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Old 05-14-2009, 10:07 PM   #97 (permalink)
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I've got a rather good red album for you: Sonic Youth - Rather Ripped. I'm pretty sure that's red enough to qualify. I'm not really sure what type of music you're interested in but this is really a great album and I'd be interested to see you're review. Sadly, I don't have enough posts with this account to put up pictures yet
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Old 05-14-2009, 10:11 PM   #98 (permalink)
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Quote:
Originally Posted by music_phantom13 View Post
I've got a rather good red album for you: Sonic Youth - Rather Ripped. I'm pretty sure that's red enough to qualify. I'm not really sure what type of music you're interested in but this is really a great album and I'd be interested to see you're review. Sadly, I don't have enough posts with this account to put up pictures yet
you mean this album?

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Old 05-14-2009, 10:42 PM   #99 (permalink)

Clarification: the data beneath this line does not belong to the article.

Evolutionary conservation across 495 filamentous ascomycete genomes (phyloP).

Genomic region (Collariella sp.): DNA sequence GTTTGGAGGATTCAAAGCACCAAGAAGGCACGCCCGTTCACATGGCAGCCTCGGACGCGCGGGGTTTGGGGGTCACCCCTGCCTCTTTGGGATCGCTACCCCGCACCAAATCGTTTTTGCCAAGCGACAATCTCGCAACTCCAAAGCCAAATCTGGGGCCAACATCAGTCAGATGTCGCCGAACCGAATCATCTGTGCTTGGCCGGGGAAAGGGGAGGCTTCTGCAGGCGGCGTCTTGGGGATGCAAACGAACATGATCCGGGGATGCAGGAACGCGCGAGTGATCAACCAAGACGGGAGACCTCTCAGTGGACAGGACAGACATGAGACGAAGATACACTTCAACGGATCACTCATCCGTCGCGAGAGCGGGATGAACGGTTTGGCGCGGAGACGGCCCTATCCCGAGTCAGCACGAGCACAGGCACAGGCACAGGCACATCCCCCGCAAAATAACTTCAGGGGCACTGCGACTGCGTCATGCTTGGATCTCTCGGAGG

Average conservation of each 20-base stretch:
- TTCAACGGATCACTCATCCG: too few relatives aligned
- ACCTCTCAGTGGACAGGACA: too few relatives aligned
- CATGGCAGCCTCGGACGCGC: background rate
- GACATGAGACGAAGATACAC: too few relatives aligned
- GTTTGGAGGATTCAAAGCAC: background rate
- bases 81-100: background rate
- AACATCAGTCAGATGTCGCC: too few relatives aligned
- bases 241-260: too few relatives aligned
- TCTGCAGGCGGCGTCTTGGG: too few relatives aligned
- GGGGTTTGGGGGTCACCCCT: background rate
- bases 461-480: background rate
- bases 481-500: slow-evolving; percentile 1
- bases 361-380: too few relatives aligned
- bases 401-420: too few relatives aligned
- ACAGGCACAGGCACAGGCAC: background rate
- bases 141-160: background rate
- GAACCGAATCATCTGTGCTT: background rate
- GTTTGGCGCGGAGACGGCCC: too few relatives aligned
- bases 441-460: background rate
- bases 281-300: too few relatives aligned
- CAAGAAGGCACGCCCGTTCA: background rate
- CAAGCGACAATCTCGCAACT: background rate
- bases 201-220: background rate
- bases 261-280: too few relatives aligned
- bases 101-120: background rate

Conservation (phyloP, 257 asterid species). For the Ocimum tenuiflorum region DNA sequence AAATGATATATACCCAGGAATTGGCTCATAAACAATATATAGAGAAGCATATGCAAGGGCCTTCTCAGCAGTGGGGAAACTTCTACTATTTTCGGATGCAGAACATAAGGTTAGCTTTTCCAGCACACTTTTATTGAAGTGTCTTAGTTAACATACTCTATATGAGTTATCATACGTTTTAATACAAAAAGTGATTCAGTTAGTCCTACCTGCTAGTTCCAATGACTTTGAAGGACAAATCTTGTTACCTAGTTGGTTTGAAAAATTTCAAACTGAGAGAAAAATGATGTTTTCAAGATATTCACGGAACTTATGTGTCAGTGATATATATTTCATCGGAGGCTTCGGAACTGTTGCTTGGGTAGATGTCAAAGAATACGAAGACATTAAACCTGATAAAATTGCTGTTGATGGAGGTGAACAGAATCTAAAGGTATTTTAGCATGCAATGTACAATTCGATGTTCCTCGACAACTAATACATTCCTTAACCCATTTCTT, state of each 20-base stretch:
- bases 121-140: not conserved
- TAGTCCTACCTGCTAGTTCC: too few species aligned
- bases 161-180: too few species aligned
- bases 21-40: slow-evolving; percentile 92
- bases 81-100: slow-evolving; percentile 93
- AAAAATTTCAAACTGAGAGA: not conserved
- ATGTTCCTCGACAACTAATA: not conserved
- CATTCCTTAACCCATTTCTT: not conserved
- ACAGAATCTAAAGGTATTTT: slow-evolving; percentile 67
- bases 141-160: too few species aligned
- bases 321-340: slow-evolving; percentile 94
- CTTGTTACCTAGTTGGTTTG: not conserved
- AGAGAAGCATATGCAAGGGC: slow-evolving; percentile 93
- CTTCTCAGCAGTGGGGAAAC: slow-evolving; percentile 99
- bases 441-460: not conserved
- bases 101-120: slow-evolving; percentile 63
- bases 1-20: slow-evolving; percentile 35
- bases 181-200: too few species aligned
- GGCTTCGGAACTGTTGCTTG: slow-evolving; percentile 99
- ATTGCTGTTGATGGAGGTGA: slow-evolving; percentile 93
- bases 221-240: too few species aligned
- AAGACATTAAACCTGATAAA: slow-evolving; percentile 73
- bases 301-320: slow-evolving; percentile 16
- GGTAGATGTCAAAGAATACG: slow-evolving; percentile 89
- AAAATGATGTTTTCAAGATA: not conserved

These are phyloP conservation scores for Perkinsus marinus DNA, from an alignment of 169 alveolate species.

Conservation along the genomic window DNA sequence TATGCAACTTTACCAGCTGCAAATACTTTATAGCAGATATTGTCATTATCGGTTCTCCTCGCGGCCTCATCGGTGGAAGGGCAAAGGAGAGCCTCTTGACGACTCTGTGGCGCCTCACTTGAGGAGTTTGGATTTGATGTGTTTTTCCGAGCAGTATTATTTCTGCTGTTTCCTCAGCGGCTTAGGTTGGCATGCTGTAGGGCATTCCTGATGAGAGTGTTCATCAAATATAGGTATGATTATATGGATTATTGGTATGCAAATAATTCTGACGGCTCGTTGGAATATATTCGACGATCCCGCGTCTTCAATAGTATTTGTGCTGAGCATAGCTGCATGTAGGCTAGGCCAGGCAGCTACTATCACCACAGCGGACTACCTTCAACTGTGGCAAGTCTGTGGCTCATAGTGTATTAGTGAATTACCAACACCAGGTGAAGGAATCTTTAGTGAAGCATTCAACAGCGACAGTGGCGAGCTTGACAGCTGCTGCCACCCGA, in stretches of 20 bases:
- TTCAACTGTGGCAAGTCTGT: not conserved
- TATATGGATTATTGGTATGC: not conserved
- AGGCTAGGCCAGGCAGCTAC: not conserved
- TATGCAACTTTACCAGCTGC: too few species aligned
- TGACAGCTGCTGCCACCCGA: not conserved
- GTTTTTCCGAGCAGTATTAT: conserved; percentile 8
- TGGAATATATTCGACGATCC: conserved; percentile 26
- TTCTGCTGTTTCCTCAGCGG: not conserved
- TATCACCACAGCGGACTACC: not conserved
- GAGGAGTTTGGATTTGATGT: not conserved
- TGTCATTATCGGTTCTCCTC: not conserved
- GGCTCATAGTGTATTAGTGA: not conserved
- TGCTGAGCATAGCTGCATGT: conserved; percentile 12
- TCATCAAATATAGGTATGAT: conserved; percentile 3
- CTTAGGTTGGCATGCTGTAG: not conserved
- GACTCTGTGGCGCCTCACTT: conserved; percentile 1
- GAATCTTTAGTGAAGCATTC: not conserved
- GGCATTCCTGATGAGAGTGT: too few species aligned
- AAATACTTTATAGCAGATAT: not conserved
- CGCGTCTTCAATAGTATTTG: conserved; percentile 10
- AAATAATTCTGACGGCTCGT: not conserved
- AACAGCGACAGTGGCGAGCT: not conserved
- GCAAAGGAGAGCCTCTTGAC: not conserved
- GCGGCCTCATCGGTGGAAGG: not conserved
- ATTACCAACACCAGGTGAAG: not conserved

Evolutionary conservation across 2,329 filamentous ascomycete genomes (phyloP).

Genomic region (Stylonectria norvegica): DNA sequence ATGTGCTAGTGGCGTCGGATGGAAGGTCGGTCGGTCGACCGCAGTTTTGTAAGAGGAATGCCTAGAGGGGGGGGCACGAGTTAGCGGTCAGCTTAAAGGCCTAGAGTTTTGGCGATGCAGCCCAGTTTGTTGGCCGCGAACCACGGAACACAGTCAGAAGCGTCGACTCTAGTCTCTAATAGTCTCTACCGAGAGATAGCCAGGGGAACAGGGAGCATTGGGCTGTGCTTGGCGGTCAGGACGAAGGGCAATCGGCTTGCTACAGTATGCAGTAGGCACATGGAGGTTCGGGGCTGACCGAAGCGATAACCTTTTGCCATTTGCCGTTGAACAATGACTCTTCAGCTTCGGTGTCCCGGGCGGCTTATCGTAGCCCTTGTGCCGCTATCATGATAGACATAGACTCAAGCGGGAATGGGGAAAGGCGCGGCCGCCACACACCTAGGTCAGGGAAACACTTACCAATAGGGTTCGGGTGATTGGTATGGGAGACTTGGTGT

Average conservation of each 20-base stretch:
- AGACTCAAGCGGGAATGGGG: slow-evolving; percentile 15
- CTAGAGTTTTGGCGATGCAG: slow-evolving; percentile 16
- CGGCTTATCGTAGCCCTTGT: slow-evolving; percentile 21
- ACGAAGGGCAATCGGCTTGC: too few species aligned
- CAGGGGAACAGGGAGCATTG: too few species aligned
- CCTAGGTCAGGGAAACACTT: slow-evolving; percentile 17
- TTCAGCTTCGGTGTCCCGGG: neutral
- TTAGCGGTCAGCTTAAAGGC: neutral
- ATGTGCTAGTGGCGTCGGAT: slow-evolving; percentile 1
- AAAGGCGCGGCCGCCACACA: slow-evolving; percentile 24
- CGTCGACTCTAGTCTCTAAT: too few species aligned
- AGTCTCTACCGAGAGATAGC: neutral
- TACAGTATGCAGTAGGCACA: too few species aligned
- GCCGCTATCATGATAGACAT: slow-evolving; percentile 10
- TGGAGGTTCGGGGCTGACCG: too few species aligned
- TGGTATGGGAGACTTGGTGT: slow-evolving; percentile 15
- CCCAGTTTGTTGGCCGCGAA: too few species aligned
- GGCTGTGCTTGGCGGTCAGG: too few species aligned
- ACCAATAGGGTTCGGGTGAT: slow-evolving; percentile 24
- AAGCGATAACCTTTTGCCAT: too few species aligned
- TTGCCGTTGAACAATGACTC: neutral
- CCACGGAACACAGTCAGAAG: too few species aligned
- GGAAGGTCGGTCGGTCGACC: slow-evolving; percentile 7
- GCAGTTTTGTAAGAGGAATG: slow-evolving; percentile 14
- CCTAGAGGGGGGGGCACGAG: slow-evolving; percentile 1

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queued : )

more comments = better, folks : P
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Old 05-16-2009, 09:58 AM   #100 (permalink)
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BLUE
NOWHERE RIDE




Nowhere constantly makes it into any Top Shoegaze Albums list, and with good reason. In what is arguably a very limited genre wherein bands have no choice but to copy each other, Nowhereís just a solid album that set the standard for a few of its peers, namely Chapterhouse. Itís a powerful, hook filled record that admitedly has not aged extremely well, but perhaps thatís best. By now itís a relic of a beloved sound - it doesnít matter if itís not the most technically awe-inspiring shoegaze album. We already have Loveless for that.

Nowhere is gripping from the very beginning. Opener ďSeagullĒ is so powerful itís transcendent, so much so that no other song on the album comes close to its power. I donít mean that other songs are not powerful, but that no song is as frantic, as thundering, or as smothering. Most of the songs that follow have emotional power, granted by pop-worthy deliveries and rhythms. The highlights are: ďIn A Different Place,Ē ďPolar Bear,Ē ďVapour Trail,Ē and ďTasteĒ - essentially the longer the track the better you can expect it to be. If thereís any criticism I can think of itís directed at the albumís relative forgettability. If you arenít already a shoegaze fan, or if you arenít paying attention to it as you listen, then its sound, its subtle vocal delivery, will melt and blend into itself and shy away into the background. After ďSeagull,Ē there isnít a song that really pushes itself. This grants Nowhere the title of a shoegaze loverís album, traded for its ability to be a newbieís first beloved album.

But who are we kidding? Everyone who listens to Nowhere is already a shoegaze fan.

VAPOUR TRAIL


8.7